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The growth of a tumor beyond a few millimeters depends on the development of new blood vessels to supply it with nutrients and oxygen. Using magnetic resonance imaging (MRI), Prof. Michal Neeman has developed a number of original non-intrusive techniques to identify the developmental stages of newly forming blood vessels. Her method _ one of the forerunners of its type in the world _ can also keep track of the development of new blood vessels surrounding the tumor. The approach is founded upon the changes occurring in hemoglobin molecules transported in the bloodstream. These molecules serve as a kind of "shuttle," conducting oxygen from the lungs to the various body cells. Neeman, using her method, can distinguish between hemoglobin molecules that carry oxygen and those that have already released their burden of oxygen to the designated body cell. This makes possible the simultaneous observation of a variety of possible states in blood vessels: their density, their oxygen-carrying function, and their ability to control the speed of flow _ a characteristic related to their "maturity." In contrast to healthy tissue, in which all blood vessels are "mature," the tissue of a malignant tumor contains many "young" blood vessels.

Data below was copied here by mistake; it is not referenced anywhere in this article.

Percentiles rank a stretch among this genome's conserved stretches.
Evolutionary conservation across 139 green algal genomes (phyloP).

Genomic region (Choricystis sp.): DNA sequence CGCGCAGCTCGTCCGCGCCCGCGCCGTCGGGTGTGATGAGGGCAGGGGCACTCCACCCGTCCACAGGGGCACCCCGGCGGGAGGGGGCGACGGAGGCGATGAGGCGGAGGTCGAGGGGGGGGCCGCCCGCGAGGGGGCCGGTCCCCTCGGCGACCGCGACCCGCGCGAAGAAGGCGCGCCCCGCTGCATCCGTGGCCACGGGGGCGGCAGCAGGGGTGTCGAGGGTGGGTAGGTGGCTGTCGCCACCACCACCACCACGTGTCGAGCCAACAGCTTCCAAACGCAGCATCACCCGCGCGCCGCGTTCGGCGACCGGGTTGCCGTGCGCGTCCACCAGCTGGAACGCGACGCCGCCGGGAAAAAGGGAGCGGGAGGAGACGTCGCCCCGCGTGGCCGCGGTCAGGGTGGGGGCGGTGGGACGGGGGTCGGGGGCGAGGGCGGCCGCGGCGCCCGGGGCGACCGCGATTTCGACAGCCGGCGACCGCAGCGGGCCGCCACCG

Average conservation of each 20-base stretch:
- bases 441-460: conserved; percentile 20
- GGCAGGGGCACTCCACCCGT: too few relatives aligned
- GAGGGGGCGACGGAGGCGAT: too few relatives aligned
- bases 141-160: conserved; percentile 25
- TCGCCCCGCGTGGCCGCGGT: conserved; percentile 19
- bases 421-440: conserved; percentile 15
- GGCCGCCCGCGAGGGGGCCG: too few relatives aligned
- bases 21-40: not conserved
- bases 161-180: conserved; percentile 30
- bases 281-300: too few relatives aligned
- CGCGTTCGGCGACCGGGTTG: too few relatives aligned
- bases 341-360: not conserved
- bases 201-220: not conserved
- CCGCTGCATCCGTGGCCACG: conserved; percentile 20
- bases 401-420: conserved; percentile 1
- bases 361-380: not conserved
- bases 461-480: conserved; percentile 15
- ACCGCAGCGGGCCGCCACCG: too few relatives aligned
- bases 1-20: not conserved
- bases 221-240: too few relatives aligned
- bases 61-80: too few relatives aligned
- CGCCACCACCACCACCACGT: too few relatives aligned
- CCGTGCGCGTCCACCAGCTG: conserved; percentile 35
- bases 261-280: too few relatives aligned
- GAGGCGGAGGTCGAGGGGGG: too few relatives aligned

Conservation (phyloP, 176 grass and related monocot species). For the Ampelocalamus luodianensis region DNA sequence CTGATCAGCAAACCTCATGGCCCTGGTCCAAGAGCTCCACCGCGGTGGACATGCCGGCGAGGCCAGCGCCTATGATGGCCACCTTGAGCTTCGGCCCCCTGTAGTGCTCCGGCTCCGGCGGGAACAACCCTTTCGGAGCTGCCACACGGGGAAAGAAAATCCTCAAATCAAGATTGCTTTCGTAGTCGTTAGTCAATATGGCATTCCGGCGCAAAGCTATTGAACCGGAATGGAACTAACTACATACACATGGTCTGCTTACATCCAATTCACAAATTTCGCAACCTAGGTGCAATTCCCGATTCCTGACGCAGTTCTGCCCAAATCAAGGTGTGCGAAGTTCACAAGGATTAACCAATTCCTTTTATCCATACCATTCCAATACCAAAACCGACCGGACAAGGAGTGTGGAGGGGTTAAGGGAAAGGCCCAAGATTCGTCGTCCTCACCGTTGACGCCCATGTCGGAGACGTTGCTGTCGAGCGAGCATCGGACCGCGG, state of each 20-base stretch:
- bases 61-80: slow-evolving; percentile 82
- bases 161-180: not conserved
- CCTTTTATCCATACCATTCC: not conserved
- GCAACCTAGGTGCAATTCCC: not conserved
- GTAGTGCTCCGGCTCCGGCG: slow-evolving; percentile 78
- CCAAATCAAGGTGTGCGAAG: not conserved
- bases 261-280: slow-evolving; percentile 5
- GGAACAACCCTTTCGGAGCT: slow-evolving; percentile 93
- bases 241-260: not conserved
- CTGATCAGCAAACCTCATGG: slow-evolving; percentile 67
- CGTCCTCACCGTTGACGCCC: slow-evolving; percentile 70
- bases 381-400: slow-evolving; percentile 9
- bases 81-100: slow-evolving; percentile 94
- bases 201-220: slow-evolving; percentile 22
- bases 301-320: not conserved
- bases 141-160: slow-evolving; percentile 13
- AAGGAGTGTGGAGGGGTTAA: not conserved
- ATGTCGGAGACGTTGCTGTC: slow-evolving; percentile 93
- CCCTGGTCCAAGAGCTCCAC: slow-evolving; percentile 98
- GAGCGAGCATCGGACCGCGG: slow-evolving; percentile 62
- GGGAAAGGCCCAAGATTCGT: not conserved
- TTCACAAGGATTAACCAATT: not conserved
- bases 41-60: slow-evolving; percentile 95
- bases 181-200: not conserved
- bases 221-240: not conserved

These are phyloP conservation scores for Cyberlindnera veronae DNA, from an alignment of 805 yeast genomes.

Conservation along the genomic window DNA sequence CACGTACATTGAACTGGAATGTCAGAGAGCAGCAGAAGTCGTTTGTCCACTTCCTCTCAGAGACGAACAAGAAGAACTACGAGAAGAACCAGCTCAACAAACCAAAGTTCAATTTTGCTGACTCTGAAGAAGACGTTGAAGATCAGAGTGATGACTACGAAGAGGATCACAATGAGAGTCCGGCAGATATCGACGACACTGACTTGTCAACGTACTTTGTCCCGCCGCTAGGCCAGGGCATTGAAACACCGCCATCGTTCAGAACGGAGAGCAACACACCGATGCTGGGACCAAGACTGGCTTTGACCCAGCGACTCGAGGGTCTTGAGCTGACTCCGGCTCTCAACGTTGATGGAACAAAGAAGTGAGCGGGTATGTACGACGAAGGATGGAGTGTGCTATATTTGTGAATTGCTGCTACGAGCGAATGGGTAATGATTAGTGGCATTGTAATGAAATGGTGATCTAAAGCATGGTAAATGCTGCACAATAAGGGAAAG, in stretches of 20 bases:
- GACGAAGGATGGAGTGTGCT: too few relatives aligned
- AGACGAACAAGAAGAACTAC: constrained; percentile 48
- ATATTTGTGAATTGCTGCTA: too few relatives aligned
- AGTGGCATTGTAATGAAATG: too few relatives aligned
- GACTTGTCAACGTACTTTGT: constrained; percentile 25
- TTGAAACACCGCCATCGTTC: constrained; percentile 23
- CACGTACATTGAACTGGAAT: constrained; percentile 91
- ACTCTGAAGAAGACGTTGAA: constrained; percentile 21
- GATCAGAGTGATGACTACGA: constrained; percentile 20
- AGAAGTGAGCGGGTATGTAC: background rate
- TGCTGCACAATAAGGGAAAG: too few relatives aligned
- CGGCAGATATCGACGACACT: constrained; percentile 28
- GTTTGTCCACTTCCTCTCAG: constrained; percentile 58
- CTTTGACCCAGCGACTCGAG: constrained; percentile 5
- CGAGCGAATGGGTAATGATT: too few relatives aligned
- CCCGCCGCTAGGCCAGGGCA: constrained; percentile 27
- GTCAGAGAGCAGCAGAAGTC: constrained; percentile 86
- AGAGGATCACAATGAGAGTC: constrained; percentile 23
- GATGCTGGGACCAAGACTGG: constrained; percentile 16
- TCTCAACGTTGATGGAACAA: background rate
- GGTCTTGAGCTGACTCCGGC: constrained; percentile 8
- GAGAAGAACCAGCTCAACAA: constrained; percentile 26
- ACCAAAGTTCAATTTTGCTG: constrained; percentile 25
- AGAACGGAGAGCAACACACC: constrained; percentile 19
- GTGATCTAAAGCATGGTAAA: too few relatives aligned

On the basis of this distinction, one can selectively destroy a malignant growth without harming healthy tissue. This technique has already been put to use in testing the efficiency of a number of substances that block the development of new blood vessels, and in detecting conditions that promote blood vessel formation and thereby induce tumor growth.
Prof. Michal Neeman's research is supported by the M.D. Moross Institute for Cancer Research; the Willner Family Center for Vascular Biology; Mr. Stephen Meadow, Beverly Hills, California; the Lynn and William Frankel Fund for the Diagnosis and Treatment of Ovarian and Breast Cancer, Philadelphia, Pennsylvania; and Susan and Morris Mark, New York City.